That was an unexpectedly long and involved undertaking. I blew through Buddenbrooks in a few days, so I assumed that although MM is long, it'd be a similarly easy read. However, it is not. It simply can't be read at that speed, because not as much happens in it. You can't just get caught in the plot and speed along. It's all about interplay of ideas and very tiny movements in life up there.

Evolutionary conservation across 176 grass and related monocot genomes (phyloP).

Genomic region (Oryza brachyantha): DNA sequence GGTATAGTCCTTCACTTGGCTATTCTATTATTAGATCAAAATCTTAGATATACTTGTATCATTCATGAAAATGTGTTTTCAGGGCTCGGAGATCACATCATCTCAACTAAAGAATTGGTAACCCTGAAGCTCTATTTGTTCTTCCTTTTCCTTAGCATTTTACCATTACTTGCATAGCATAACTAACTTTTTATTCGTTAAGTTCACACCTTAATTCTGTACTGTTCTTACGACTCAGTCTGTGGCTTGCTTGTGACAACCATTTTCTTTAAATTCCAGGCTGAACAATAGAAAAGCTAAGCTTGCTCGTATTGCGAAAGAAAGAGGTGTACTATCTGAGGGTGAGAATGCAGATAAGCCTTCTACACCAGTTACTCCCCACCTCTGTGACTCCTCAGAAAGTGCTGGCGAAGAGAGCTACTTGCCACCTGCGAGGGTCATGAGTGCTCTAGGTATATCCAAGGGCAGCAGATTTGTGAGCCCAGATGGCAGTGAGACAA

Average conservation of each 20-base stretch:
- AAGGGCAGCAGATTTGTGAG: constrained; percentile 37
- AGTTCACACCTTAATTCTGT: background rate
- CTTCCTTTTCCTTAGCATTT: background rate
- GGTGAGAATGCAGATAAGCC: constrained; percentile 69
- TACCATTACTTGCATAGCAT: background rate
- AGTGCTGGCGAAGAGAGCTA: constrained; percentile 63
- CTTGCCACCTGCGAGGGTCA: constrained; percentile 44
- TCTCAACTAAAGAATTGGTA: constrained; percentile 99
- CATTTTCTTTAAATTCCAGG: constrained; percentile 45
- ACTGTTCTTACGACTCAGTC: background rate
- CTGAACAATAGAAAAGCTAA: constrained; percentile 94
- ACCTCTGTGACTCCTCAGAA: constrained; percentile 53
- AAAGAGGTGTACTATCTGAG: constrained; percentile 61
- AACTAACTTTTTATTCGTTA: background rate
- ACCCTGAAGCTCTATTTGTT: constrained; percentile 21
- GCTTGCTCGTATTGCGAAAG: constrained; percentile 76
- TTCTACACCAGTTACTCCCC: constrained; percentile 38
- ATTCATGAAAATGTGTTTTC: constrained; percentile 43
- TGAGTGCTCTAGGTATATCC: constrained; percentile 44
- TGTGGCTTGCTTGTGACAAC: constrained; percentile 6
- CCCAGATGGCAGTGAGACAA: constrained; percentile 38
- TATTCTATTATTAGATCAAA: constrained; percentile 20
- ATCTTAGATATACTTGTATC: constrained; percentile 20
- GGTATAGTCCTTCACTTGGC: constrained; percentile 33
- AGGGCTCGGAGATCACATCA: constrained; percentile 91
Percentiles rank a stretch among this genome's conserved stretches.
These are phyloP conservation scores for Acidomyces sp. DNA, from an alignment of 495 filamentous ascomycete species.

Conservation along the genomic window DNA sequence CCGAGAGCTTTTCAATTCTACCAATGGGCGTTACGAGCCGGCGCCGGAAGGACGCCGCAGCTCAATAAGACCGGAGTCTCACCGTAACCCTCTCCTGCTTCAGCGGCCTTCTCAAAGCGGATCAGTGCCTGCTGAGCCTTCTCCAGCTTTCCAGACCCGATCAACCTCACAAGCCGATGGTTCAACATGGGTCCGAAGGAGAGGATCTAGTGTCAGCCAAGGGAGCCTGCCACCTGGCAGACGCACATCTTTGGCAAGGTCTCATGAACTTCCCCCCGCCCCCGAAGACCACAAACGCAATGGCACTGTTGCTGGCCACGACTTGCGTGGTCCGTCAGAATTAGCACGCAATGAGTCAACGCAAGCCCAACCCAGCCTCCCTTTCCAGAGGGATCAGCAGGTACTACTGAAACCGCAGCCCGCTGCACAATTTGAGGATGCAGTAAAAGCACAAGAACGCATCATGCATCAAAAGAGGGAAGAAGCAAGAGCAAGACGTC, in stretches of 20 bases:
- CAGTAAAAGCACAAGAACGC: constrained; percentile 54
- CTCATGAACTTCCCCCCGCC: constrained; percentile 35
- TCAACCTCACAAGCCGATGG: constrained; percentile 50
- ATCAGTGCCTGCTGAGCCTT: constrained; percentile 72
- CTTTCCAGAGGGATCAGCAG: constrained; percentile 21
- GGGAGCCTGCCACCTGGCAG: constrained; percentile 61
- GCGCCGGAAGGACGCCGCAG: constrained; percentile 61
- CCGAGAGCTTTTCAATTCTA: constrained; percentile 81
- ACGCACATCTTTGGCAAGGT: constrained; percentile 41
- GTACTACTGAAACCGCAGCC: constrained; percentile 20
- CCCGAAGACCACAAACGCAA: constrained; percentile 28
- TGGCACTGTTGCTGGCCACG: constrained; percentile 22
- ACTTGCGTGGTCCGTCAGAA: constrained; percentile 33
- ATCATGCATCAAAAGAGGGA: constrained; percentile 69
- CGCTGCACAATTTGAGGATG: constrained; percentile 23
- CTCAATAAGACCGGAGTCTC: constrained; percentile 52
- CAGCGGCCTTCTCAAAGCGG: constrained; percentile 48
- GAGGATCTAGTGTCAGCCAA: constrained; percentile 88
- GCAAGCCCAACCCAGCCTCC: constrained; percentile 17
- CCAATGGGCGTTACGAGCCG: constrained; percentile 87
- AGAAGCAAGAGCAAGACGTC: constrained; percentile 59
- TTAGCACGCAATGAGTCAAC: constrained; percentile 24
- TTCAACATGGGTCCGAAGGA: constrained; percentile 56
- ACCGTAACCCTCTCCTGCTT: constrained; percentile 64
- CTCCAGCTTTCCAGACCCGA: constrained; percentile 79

Still, it was worth the 2+ weeks that I spent on it. I can't say that it's the book I've most enjoyed reading, but it's definitely a book that has taught me things which no other book has. I've never before read a book (by someone I respect) that has made a solid, sustained, and intellectually serious case for a mystical approach to life. Mann's brilliance is that when he argues ideas he uses spokespeople who are both brilliant and ridiculous. You can discard their actual words and arguments, but the underlying beauty and harmony of their worldview shines through. The point is not the things they say, but the things you feel when they say them